TALLINN - Due to a decline in the Baltic herring stocks of the open waters of the Baltic Sea, the Baltic herring harvesting quota for the open waters of the Baltic for 2021 has to be cut by 36 percent, an Estonian official said on Wednesday.
On Tuesday, two days of negotiations on Baltic Sea fish harvesting quotas between the countries bordering on the Baltic Sea came to an end. The negotiations focused on the fishing quotas for 2021 and ways to protect the harbor porpoise population present in the Baltic Sea, spokespeople for the Estonian Ministry of the Environment said.
The negotiations were chaired by Estonia as the current chairman of BALTFISH.
Kaire Martin, adviser at the fish stocks department of the Estonian Ministry of the Environment, said that while the harvesting of Baltic herring in the open waters of the Baltic Sea will be cut next year, the Baltic herring quota for the Gulf of Riga will rise by 15 percent.
It is also possible to raise the quota for sprat catches by up to 6 percent.
Also the salmon harvesting quota for the open waters of the Baltic Sea may rise a bit, whereas the salmon harvesting quota for the Gulf of Finland is set to decline. The quota for the open waters will rise as attempts at putting an end to illegal fishing in the southern part of the Baltic Sea have been successful.
The reduction in the quota for the Gulf of Finland is a result of an increase in discards, which are deducted from the quota.
The fish species in the most difficult situation in the Baltic Sea are cod, and Baltic herring in the western part of the sea, whose stocks are at a low. The Baltic Sea environment is no longer suited for cod populations both due to salt levels and pollution.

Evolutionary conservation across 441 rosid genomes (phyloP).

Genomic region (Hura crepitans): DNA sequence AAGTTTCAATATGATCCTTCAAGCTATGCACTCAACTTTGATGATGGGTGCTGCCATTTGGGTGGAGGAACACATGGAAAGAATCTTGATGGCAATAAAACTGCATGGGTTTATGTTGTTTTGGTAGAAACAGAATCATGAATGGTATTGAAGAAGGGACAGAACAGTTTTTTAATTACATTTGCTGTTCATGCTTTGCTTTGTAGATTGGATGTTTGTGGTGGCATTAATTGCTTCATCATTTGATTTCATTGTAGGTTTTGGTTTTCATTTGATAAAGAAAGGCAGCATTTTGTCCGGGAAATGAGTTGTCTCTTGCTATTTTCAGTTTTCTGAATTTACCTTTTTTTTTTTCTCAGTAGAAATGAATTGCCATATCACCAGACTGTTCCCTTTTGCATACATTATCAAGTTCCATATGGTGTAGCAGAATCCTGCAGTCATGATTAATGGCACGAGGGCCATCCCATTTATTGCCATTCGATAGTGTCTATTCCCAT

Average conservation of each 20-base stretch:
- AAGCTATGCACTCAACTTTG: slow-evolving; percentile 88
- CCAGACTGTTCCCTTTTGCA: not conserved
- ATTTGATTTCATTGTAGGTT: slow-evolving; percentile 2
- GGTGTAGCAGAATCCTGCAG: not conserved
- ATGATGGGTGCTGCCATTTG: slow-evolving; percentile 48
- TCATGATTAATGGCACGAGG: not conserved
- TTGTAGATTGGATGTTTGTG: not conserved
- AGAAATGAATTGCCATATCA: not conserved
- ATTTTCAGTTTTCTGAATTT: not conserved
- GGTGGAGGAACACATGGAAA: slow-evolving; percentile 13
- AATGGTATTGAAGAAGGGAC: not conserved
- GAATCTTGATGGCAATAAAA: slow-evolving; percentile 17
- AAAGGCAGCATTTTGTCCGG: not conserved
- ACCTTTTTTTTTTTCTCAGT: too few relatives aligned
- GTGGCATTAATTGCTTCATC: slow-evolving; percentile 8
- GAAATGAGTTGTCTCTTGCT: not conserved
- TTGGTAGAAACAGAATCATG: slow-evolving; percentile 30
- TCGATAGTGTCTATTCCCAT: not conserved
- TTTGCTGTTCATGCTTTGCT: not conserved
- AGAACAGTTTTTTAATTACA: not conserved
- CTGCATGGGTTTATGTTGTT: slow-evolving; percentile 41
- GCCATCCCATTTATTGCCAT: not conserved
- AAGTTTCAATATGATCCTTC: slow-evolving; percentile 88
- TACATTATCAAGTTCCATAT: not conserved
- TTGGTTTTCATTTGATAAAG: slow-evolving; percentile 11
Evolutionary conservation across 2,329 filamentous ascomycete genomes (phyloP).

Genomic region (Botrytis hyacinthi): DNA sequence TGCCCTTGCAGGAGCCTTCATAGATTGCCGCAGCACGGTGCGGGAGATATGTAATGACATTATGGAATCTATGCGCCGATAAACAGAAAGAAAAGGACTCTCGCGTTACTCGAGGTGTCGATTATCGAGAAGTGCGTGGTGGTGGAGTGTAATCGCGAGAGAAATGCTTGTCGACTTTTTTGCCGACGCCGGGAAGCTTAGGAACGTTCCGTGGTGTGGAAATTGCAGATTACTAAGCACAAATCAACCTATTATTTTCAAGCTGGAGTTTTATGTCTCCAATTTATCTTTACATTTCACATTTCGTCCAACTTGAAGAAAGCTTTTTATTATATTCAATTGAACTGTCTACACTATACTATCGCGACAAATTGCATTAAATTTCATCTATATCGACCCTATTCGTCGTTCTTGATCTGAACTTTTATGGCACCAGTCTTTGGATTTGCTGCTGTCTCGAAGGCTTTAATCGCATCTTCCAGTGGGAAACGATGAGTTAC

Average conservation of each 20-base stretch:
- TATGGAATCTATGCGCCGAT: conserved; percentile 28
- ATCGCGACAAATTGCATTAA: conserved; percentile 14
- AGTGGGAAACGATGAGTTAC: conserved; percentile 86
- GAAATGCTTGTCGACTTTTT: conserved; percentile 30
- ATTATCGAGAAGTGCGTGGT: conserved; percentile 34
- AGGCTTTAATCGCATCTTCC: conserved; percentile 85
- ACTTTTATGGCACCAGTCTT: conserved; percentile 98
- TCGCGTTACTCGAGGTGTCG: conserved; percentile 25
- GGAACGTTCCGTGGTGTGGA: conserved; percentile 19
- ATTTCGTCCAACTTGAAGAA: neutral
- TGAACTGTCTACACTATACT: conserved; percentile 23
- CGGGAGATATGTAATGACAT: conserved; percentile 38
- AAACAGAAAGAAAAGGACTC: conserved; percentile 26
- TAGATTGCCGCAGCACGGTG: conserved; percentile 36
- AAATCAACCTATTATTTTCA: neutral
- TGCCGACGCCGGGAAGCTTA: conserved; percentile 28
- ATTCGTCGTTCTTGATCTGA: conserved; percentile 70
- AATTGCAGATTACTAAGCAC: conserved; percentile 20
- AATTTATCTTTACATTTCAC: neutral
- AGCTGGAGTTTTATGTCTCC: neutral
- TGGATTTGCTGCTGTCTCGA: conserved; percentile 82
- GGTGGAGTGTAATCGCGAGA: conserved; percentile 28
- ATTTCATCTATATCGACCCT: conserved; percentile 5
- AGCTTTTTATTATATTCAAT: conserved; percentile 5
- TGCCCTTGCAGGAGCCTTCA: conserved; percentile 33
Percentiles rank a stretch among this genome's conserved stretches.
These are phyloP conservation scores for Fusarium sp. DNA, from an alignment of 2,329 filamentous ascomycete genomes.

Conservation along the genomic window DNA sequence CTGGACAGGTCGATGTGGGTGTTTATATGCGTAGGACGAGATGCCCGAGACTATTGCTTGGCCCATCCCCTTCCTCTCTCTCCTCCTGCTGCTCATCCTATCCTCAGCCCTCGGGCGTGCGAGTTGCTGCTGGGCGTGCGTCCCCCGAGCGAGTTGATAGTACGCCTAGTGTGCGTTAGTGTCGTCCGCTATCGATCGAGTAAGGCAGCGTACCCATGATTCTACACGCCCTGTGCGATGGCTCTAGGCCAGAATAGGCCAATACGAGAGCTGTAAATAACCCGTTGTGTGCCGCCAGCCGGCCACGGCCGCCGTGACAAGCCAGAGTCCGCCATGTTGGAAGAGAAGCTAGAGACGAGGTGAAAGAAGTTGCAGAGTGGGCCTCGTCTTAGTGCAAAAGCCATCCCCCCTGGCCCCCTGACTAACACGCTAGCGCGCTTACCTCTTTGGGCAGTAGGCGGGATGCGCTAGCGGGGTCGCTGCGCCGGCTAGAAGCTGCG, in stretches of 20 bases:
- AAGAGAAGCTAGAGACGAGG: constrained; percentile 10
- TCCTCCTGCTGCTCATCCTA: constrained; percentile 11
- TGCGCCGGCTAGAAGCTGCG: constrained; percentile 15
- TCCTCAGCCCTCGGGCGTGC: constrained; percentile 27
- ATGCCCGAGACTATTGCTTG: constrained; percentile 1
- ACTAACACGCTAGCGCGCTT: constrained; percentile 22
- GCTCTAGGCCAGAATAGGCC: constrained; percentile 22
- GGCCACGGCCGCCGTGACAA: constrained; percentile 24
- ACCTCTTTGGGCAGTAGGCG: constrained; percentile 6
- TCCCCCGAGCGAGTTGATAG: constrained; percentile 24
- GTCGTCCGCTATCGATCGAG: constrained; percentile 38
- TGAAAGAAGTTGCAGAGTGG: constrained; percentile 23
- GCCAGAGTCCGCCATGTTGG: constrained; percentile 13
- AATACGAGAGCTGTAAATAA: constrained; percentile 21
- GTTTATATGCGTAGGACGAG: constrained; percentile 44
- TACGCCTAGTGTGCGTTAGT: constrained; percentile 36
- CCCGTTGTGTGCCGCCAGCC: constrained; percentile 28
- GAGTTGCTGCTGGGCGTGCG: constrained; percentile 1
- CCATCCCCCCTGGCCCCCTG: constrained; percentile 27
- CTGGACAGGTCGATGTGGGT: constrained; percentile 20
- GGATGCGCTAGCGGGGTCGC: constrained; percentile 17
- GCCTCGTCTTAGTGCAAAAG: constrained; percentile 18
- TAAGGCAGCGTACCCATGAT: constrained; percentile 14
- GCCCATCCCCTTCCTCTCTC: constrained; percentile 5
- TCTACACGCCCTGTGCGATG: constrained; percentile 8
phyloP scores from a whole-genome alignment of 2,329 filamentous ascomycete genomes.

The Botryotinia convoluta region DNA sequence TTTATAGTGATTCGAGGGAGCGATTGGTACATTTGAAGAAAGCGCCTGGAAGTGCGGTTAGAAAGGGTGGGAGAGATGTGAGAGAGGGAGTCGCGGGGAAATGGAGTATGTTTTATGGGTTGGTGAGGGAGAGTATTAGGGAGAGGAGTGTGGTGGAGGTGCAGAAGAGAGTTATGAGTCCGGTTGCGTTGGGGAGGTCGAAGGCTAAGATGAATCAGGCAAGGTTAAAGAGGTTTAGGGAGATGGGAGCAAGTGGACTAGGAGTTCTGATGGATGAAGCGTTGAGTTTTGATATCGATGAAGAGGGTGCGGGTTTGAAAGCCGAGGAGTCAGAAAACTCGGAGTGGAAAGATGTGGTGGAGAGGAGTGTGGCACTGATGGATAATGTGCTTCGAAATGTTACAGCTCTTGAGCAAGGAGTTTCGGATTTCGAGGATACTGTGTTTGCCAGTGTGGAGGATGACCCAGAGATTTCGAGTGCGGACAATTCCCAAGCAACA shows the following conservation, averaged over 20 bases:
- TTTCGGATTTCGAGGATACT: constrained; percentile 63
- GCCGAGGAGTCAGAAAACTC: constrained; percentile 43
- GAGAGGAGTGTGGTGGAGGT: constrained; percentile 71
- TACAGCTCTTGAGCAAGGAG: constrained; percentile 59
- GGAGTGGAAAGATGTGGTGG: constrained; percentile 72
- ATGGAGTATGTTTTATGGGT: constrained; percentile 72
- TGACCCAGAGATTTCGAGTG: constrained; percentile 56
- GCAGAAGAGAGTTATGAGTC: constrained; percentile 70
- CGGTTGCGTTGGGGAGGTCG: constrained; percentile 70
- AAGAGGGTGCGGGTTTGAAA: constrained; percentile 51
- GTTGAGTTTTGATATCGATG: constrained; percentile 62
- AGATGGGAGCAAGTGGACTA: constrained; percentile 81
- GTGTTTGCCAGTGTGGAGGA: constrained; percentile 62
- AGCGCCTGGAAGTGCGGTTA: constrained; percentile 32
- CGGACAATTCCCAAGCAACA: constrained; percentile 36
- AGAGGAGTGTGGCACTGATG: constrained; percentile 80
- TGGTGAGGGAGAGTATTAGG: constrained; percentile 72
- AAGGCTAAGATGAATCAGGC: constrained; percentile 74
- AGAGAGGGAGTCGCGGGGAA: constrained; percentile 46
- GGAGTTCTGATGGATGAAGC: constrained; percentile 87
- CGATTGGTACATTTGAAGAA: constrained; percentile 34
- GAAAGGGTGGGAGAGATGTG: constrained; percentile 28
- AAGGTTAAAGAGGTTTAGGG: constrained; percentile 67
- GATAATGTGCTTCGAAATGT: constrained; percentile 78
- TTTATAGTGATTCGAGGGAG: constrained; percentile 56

The harbor porpoise population in the Baltic Sea is extremely endangered, with fewer than 500 of the animals left in the entire Baltic. Therefore, marine scientists have come up with their recommendations for the protection of that species. The recommendations include, among other things, the introduction of net fishing prohibition zones in areas where harbor porpoise populations live.
In addition, a proposal has been voiced to equip fishing nets in the entire Baltic Sea, including in areas where few harbor porpoises live, such as in the waters of Estonia, with deterrents to prevent the marine mammals from ending up in fishing nets.
"In our opinion it's very disproportionate to install deterrents just in case also in places where harbor porpoises can be found extremely seldom. Estonia's aim as the presidency is to come up with recommendations which focus on the main habitats of harbor porpoise," Martin said.
BALTFISH is a regional organization of fishing managers that brings together representatives of the Baltic Sea states and interest groups. Estonia is the chairman of BALTFISH from July 1 this year to the beginning of July 2021.
The next meeting of BALTFISH is scheduled to take place in October, immediately before the meeting of the EU Agriculture and Fisheries Council.